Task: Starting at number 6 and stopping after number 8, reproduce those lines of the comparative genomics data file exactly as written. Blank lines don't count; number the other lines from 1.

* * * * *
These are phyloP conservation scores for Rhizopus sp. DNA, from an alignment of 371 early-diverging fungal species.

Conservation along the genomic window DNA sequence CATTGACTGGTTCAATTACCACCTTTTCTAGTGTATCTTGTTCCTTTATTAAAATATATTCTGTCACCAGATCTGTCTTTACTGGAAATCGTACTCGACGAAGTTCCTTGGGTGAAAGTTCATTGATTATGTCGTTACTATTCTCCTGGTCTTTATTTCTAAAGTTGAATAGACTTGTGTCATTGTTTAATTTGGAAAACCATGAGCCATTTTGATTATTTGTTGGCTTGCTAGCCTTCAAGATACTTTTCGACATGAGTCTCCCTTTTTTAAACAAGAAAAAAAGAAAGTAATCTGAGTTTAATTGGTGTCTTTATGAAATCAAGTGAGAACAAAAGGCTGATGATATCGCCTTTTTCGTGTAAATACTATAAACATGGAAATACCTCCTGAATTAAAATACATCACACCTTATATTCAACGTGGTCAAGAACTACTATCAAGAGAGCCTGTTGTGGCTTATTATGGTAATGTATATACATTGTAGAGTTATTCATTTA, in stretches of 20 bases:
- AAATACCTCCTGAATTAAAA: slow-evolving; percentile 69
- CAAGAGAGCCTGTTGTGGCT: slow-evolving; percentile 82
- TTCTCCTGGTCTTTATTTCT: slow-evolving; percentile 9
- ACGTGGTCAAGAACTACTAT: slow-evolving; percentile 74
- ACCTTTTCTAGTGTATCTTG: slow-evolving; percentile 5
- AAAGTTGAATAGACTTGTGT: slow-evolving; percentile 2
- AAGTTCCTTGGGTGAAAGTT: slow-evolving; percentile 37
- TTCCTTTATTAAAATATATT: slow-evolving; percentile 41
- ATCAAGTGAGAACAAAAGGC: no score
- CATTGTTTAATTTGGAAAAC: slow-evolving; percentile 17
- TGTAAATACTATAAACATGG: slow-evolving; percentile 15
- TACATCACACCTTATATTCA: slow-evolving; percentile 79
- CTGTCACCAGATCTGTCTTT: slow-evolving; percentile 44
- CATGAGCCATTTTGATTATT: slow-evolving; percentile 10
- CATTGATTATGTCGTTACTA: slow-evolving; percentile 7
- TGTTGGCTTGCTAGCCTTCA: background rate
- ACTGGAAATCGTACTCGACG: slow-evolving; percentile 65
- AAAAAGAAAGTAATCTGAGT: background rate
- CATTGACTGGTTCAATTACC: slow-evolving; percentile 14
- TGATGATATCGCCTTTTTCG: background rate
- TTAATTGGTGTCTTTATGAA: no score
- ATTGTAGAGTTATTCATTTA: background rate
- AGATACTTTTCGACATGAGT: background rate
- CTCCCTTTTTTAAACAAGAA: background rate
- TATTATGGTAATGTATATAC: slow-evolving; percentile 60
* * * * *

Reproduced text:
- ACGTGGTCAAGAACTACTAT: slow-evolving; percentile 74
- ACCTTTTCTAGTGTATCTTG: slow-evolving; percentile 5
- AAAGTTGAATAGACTTGTGT: slow-evolving; percentile 2